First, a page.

sizeof, bytes and CHAR_BIT

The following statement, taken from the C standard (linked to above), describes this in words that I don't think can be improved upon.

The sizeof operator yields the size (in bytes) of its operand, which may be an expression or the parenthesized name of a type. The size is determined from the type of the operand.

Assuming a clear understanding will lead us to a discussion about bytes. It's commonly assumed that a byte is eight bits, when in fact CHAR_BIT tells you how many bits are in a byte. That's just another one of those nuances which isn't considered when talking about the common two (or four) byte integers.

Let's wrap things up so far:

  • sizeof => size in bytes, and
  • CHAR_BIT => number of bits in byte

Thus, Depending on your system, sizeof (unsigned int) could be any value greater than zero (not just 2 or 4), as if CHAR_BIT is 16, then a single (sixteen-bit) byte has enough bits in it to represent the sixteen bit integer described by the standards (quoted below). That's not necessarily useful information, is it? Let's delve deeper...

Integer representation

The C standard specifies the minimum precision/range for all standard integer types (and CHAR_BIT, too, fwiw) here. From this, we can derive a minimum for how many bits are required to store the value, but we may as well just choose our variables based on ranges. Nonetheless, a huge part of the detail required for this answer resides here. For example, the following that the standard unsigned int requires (at least) sixteen bits of storage:

UINT_MAX                                65535 // 2¹⁶ - 1

Thus we can see that unsigned int require (at least) 16 bits, which is where you get the two bytes (assuming CHAR_BIT is 8)... and later when that limit increased to 2³² - 1, people were stating 4 bytes instead. This explains the phenomena you've observed:

Most of the textbooks say integer variables occupy 2 bytes. But when I run a program printing the successive addresses of an array of integers it shows the difference of 4.

You're using an ancient textbook and compiler which is teaching you non-portable C; the author who wrote your textbook might not even be aware of CHAR_BIT. You should upgrade your textbook (and compiler), and strive to remember that I.T. is an ever-evolving field that you need to stay ahead of to compete... Enough about that, though; let's see what other non-portable secrets those underlying integer bytes store...

Value bits are what the common misconceptions appear to be counting. The above example uses an unsigned integer type which typically contains only value bits, so it's easy to miss the devil in the detail.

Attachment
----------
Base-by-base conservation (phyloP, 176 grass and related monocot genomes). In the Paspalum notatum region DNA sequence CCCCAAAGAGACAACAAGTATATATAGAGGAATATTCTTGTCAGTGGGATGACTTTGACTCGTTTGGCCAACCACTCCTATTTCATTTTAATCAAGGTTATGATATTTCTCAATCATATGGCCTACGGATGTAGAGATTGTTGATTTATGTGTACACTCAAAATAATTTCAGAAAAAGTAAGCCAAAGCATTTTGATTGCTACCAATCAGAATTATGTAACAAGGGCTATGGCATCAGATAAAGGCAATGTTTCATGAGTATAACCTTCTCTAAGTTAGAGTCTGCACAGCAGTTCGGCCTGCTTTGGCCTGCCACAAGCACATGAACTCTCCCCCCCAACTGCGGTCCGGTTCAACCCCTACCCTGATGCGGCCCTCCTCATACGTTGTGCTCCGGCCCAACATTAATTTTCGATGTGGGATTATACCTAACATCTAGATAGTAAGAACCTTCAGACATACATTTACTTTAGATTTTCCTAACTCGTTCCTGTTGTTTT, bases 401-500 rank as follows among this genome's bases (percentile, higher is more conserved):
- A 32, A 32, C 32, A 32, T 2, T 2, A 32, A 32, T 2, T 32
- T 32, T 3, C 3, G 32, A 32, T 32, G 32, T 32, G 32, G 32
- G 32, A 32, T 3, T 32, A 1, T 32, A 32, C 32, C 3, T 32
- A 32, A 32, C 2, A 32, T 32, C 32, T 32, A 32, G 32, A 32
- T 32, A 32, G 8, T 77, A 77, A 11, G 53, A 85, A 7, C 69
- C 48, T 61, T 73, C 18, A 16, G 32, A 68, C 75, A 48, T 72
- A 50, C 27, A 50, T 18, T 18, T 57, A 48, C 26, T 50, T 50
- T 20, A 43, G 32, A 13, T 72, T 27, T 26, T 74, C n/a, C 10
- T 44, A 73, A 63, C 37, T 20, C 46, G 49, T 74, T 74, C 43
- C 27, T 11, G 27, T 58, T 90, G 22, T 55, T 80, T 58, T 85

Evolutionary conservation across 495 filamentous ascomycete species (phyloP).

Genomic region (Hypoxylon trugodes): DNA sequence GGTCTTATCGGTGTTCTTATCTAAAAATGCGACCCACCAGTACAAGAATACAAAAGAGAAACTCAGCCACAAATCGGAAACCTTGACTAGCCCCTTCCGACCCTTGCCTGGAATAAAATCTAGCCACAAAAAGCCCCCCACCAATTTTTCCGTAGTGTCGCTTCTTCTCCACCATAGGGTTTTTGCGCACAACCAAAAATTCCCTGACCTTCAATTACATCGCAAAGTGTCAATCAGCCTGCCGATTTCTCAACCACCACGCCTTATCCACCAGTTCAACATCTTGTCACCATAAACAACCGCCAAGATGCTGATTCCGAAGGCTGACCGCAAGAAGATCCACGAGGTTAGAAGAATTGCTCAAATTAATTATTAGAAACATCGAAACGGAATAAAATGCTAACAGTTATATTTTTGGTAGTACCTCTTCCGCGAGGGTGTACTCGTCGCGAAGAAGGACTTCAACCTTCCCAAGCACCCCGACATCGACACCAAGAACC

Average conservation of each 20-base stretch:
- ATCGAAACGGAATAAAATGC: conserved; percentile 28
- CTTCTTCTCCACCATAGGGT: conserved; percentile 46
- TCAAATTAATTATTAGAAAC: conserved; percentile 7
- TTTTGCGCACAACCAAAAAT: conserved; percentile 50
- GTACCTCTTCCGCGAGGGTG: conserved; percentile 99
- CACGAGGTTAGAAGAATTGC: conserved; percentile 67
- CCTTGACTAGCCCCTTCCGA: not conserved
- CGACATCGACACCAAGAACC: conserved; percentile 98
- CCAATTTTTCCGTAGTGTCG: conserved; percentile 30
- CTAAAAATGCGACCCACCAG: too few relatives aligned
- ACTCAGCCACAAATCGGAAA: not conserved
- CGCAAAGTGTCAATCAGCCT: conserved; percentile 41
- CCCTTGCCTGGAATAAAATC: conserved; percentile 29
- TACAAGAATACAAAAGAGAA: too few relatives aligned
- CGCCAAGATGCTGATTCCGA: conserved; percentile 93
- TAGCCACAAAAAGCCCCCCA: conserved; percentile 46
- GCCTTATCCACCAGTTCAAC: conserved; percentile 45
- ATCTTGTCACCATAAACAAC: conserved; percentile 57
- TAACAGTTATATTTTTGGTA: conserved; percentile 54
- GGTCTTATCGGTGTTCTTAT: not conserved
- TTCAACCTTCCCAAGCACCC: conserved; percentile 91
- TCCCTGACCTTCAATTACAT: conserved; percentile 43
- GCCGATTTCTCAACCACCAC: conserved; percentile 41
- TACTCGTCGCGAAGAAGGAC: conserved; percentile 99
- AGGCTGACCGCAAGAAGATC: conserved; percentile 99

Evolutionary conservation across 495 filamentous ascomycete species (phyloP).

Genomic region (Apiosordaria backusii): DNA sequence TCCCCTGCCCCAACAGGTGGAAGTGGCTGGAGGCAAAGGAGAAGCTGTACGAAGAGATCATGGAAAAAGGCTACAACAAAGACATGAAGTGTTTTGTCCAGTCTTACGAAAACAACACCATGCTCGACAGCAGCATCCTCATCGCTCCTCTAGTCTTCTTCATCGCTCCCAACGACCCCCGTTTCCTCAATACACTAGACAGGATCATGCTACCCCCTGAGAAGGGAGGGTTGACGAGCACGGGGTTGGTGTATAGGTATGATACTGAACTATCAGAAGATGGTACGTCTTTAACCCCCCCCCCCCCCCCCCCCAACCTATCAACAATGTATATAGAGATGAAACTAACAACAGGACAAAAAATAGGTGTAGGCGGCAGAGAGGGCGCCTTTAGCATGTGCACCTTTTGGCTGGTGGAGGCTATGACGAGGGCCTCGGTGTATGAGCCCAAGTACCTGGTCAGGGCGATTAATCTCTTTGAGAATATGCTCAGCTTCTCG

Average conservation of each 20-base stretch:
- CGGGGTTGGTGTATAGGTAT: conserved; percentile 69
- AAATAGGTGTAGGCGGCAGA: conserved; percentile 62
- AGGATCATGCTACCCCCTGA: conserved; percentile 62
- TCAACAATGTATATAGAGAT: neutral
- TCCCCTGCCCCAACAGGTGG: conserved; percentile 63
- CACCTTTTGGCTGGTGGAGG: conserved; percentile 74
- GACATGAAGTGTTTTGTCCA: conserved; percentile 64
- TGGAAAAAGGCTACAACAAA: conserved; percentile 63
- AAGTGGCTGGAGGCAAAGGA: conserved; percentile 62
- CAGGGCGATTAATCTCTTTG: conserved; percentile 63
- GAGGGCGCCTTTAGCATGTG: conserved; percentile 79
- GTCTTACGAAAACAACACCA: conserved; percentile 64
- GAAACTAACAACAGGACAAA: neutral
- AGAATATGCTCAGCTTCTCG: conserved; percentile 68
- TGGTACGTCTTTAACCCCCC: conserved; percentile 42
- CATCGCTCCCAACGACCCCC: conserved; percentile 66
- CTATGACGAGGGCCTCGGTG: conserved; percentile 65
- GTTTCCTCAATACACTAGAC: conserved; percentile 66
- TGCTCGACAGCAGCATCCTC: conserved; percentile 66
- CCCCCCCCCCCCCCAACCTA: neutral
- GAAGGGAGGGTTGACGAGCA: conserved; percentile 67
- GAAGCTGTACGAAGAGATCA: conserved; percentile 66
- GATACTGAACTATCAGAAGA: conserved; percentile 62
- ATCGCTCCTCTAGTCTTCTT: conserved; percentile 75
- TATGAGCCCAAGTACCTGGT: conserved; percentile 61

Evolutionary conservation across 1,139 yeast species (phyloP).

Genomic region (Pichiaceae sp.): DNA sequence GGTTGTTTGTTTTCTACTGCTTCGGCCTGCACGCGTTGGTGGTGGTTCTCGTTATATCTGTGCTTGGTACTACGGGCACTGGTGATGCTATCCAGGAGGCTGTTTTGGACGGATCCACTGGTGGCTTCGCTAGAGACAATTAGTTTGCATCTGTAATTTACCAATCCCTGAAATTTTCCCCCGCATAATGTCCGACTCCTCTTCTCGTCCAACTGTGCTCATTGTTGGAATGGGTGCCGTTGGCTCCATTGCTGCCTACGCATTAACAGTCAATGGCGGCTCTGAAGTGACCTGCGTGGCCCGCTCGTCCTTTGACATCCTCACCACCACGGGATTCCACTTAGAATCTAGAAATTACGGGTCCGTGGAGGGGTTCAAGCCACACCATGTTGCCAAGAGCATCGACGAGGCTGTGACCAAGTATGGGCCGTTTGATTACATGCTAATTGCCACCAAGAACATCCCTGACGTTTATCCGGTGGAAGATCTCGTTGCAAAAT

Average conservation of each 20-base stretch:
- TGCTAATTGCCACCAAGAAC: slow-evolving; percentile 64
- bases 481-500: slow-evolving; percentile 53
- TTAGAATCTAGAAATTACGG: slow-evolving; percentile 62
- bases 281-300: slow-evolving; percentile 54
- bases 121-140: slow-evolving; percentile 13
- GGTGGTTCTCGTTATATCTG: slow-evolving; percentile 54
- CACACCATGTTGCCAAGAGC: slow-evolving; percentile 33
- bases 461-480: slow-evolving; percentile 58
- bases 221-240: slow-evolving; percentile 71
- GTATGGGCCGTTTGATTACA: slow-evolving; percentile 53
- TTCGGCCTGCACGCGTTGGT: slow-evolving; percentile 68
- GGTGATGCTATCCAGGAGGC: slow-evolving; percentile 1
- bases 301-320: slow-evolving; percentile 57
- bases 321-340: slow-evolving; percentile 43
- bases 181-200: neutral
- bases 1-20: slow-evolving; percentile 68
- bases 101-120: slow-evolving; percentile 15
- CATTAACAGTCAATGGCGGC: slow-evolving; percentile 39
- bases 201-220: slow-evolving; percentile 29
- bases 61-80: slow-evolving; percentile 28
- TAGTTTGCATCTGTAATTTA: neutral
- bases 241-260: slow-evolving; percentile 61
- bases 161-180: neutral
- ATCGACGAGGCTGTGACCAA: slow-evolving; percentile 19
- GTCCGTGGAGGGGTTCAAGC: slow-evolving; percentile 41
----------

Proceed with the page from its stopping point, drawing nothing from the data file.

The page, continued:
Sign bits... In the above example I quoted UINT_MAX as being the upper limit for unsigned int because it's a trivial example to extract the value 16 from the comment. For signed types, in order to distinguish between positive and negative values (that's the sign), we need to also include the sign bit.

INT_MIN                                -32768 // -(2¹⁵)
INT_MAX                                +32767 // 2¹⁵ - 1

Padding bits... While it's not common to encounter computers that have padding bits in integers, the C standard allows that to happen; some machines (i.e. this one) implement larger integer types by combining two smaller (signed) integer values together... and when you combine signed integers, you get a wasted sign bit. That wasted bit is considered padding in C. Other examples of padding bits might include parity bits and trap bits.

As you can see, the standard seems to encourage considering ranges like INT_MIN..INT_MAX and other minimum/maximum values from the standard when choosing integer types, and discourages relying upon sizes as there are other subtle factors likely to be forgotten such as CHAR_BIT and padding bits which might affect the value of sizeof (int) (i.e. the common misconceptions of two-byte and four-byte integers neglects these details).


The only guarantees are that char must be at least 8 bits wide, short and int must be at least 16 bits wide, and long must be at least 32 bits wide, and that sizeof (char) <= sizeof (short) <= sizeof (int) <= sizeof (long) (same is true for the unsigned versions of those types).

int may be anywhere from 16 to 64 bits wide depending on the platform.


Is the size of C “int” 2 bytes or 4 bytes?

The answer is "yes" / "no" / "maybe" / "maybe not".

The C programming language specifies the following: the smallest addressable unit, known by char and also called "byte", is exactly CHAR_BIT bits wide, where CHAR_BIT is at least 8.

So, one byte in C is not necessarily an octet, i.e. 8 bits. In the past one of the first platforms to run C code (and Unix) had 4-byte int - but in total int had 36 bits, because CHAR_BIT was 9!

int is supposed to be the natural integer size for the platform that has range of at least -32767 ... 32767. You can get the size of int in the platform bytes with sizeof(int); when you multiply this value by CHAR_BIT you will know how wide it is in bits.